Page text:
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17 Introduction lifetime exposure to an agent; it is usually expressed in units of proportion (of a population) affected per milligram per kilogram of body weight per day. A unit risk is the upper bound on the excess lifetime cancer risk estimated to result from continuous exposure to an agent at a concentration of 1 µg/L in water or 1 µg/m3 in air. For example, a unit risk of 2 × 10-6 per microgram per liter is inter- preted as 2 excess cancer cases (upper-bound estimate) expected to develop per 1,000,000 people if they are exposed to the chemical daily for a lifetime at 1 µg per liter of drinking water. EPA requested that the National Research Council undertake an independ- ent assessment of its draft Toxicological Review of Tetrachloroethylene (Per- chloroethylene) (CAS No. 127-18-4) in Support of Summary Information on the Integrated Risk Information System (IRIS), hereafter called the draft IRIS as- sessment. The draft IRIS assessment proposes an RfC of 1.6 × 10-2 mg/m3, an RfD of 4 × 10-3 mg/kg-day, a range of inhalation unit risks of 2 × 10-6 to 2 × 10-2 per mg/m3, and a range of oral slope factors of 1 × 10-2 to 1 × 10-1 per mg/kg- day. EPA requested a review of those values and their scientific basis in 2006 but delayed public release of the draft IRIS assessment for additional evaluation within the agency. Therefore, the committee’s review did not begin until June 2008, when the draft was released. STATEMENT OF TASK A committee convened by the National Research Council was asked to conduct a scientific review—from toxicologic, epidemiologic, and human clini- cal perspectives—of EPA’s draft IRIS assessment of tetrachloroethylene that was made available for external review. The committee’s review was to include an evaluation of the adequacy of the assessment and the data and methods used for deriving the RfD and RfC of tetrachloroethylene and its oral and inhalation cancer unit risks. The committee was asked to evaluate whether the key studies underlying the draft IRIS assessment were of requisite quality, reliability, and relevance to support the derivation of the RfD, RfC, and oral and inhalation unit risks; to evaluate whether the scientific uncertainties in EPA's risk assessment were adequately described and, where possible, quantified; and to identify re- search that could reduce the uncertainties given the current understanding of human health effects associated with tetrachloroethylene exposure. During the study course of the project, EPA submitted specific questions for the committee to address. The final list, submitted in February 2009, in- cluded the following questions: General Charge Questions: 1. Does the draft IRIS assessment provide a scientifically sound, bal- anced, and transparent review and synthesis of the key scientific evidence on chronic noncancer and cancer hazard and risk?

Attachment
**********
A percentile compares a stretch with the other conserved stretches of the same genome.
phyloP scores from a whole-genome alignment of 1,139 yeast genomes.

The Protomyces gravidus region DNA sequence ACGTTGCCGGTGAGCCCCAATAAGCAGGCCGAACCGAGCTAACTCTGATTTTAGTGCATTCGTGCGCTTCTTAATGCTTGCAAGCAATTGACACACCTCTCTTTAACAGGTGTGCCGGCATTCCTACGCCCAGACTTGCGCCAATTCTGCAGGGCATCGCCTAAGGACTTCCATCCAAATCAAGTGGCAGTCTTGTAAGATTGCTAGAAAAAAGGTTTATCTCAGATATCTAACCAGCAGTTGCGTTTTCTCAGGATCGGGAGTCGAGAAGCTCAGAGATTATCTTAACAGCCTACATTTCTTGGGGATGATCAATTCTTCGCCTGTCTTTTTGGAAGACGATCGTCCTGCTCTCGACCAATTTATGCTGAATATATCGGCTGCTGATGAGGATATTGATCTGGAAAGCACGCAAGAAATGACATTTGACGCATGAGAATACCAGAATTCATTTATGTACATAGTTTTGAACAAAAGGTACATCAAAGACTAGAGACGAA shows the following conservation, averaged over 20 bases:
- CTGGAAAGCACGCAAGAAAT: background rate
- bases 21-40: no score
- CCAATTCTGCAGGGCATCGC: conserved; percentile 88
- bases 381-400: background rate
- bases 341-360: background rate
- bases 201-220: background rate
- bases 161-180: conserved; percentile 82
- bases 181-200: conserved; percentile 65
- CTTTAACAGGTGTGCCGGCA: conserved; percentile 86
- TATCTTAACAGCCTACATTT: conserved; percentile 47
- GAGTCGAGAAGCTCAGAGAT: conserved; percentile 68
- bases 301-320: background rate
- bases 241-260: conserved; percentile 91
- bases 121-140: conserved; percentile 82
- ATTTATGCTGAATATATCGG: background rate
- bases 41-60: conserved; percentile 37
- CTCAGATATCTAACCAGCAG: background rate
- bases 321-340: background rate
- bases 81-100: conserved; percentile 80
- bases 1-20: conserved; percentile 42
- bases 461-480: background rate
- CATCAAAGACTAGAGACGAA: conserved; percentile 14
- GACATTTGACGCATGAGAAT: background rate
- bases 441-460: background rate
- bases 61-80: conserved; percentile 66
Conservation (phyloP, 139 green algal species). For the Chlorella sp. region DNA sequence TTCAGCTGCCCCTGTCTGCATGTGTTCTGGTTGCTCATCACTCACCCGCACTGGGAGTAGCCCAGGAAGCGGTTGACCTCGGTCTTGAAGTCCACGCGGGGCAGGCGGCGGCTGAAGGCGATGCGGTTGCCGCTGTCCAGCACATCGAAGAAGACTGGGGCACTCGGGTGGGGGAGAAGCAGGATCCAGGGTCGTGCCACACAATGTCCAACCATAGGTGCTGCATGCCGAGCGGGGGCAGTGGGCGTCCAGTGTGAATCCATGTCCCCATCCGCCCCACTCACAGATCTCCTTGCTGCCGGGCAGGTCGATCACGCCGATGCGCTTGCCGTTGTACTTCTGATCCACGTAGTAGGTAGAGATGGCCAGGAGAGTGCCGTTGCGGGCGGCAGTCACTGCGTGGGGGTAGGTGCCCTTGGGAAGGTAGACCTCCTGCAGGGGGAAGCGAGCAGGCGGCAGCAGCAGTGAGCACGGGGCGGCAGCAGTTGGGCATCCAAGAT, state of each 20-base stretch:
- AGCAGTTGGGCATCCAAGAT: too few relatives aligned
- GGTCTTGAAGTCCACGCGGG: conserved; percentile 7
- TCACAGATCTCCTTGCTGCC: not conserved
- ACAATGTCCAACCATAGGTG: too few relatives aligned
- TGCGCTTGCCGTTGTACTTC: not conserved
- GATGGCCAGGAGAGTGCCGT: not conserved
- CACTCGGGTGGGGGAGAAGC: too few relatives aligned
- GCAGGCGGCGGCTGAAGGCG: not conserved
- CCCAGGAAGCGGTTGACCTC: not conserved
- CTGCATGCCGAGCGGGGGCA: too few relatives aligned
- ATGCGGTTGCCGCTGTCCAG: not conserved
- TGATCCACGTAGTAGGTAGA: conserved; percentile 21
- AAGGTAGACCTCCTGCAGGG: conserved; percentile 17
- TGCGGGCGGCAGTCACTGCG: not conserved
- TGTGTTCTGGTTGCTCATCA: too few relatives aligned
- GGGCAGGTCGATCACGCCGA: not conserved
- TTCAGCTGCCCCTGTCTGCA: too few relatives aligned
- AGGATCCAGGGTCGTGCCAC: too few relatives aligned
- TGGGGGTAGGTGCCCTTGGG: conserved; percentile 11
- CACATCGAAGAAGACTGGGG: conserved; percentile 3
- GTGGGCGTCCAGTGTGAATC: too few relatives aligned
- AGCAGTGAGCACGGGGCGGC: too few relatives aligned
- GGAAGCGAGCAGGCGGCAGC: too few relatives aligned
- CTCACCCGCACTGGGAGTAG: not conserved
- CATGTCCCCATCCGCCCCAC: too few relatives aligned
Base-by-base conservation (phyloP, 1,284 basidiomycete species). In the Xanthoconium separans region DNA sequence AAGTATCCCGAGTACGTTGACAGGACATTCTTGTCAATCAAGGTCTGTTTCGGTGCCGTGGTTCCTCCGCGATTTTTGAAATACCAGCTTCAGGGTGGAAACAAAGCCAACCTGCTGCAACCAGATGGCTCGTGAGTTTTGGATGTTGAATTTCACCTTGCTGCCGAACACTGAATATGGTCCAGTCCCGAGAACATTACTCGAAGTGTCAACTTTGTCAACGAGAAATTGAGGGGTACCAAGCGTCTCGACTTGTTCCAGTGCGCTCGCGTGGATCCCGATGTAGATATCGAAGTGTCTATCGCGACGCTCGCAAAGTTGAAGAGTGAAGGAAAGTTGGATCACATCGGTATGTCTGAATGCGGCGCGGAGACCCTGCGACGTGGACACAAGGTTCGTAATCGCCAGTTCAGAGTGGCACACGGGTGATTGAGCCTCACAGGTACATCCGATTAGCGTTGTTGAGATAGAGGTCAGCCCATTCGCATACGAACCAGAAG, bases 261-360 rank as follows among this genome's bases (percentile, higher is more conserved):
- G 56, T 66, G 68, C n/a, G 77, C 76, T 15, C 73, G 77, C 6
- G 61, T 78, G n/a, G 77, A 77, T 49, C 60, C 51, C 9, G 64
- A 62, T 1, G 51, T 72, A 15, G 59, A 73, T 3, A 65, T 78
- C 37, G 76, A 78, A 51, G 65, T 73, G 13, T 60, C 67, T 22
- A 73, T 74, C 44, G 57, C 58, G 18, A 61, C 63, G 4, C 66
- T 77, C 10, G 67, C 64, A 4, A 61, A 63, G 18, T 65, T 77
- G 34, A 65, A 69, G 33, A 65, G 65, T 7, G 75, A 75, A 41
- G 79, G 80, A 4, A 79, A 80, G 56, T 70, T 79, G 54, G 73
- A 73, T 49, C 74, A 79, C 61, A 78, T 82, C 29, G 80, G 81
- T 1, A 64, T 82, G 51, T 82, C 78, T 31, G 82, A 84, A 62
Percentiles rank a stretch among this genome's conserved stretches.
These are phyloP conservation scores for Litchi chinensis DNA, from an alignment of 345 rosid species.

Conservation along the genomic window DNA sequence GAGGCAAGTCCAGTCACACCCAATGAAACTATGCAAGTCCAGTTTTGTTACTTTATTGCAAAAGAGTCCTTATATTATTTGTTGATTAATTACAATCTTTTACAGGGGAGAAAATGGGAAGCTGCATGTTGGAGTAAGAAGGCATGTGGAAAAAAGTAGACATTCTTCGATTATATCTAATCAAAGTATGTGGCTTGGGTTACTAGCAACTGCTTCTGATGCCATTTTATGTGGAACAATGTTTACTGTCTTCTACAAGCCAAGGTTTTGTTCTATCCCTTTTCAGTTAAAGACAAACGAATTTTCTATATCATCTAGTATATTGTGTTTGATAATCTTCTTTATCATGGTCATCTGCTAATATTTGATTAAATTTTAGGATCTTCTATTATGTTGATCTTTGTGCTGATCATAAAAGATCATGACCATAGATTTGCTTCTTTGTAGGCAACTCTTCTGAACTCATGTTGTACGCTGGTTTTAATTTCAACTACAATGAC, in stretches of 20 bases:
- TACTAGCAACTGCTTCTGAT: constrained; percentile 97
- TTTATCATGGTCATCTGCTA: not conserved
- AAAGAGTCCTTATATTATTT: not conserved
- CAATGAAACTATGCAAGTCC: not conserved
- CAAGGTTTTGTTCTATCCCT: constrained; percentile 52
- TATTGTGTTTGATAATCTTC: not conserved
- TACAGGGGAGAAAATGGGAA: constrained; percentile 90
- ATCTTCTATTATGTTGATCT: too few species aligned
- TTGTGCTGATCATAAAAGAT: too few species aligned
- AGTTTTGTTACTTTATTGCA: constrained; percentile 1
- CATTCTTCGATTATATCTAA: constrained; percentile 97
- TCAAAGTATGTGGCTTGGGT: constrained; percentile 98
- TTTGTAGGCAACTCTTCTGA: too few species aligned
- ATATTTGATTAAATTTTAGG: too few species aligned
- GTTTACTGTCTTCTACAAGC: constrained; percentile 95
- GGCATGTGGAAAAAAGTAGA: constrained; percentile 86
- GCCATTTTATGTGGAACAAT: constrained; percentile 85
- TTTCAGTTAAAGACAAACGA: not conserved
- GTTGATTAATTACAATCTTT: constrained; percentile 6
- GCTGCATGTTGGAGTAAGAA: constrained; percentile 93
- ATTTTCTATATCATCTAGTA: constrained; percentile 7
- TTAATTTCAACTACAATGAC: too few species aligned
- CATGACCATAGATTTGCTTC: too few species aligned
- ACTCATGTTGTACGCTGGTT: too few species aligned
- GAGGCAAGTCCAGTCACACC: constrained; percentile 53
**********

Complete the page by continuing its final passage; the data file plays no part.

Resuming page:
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18 Review of the EPA’s Draft IRIS Assessment of Tetrachloroethylene 2. Please identify any additional important studies that should be consid- ered in the assessment of the chronic noncancer and cancer health effects of tet- rachloroethylene. Specific Charge Questions: Noncancer Assessment 1. Selection of neurotoxicity as the basis for the RfC and RfD for tetra- chloroethylene—a number of studies assessing neurobehavioral and other ef- fects in both humans and rodents are available for RfC and RfD analysis. a. Is EPA’s selection of neurotoxicity, specifically visual dysfunction and cognitive deficits, appropriate for providing a point of depar- ture for derivation of the RfC and RfD? The goal of a reference value is to provide an estimate of exposure of the human popula- tion (including susceptible subgroups) that is likely to be without appreciable risk of adverse health effects over a lifetime. b. Does EPA provide a sound and transparent description of the rele- vant studies of the neurotoxic effects of tetrachloroethylene? c. Does the assessment present an appropriate rationale for selection of the study by Altmann et al. (1995) as the critical study? If an- other study is judged more appropriate for use as the critical study, please provide a critical evaluation of it and of its suitability for meeting the goals of a reference value. 2. Characterization of Uncertainties—the noncancer assessment consid- ers uncertainty on the basis of extrapolation from laboratory animals to humans, variations in response within experimental species, human variation, and data- base deficiencies; the noncancer RfC and RfD are based on a specific neurotox- icity effect; EPA also presents reference values based on other effects to illus- trate the dose dependence of the multiple observed toxicities. a. Has EPA accurately and clearly characterized the basis of selection of uncertainty factors for the RfC and RfD? Please comment on the rationales underlying the choice of uncertainty factors, such as the database uncertainty factor, which is intended to account for the degree of limitations in both human and animal data. b. Please comment on EPA’s graphic presentation of noncancer ref- erence values that could have been derived from studies of differ- ent neurotoxic effects or toxic effects in other organ systems. Cancer Assessment 1. Weight-of-evidence descriptor—the assessment concludes that tetra- chloroethylene is “likely to be carcinogenic to humans” by all routes of exposure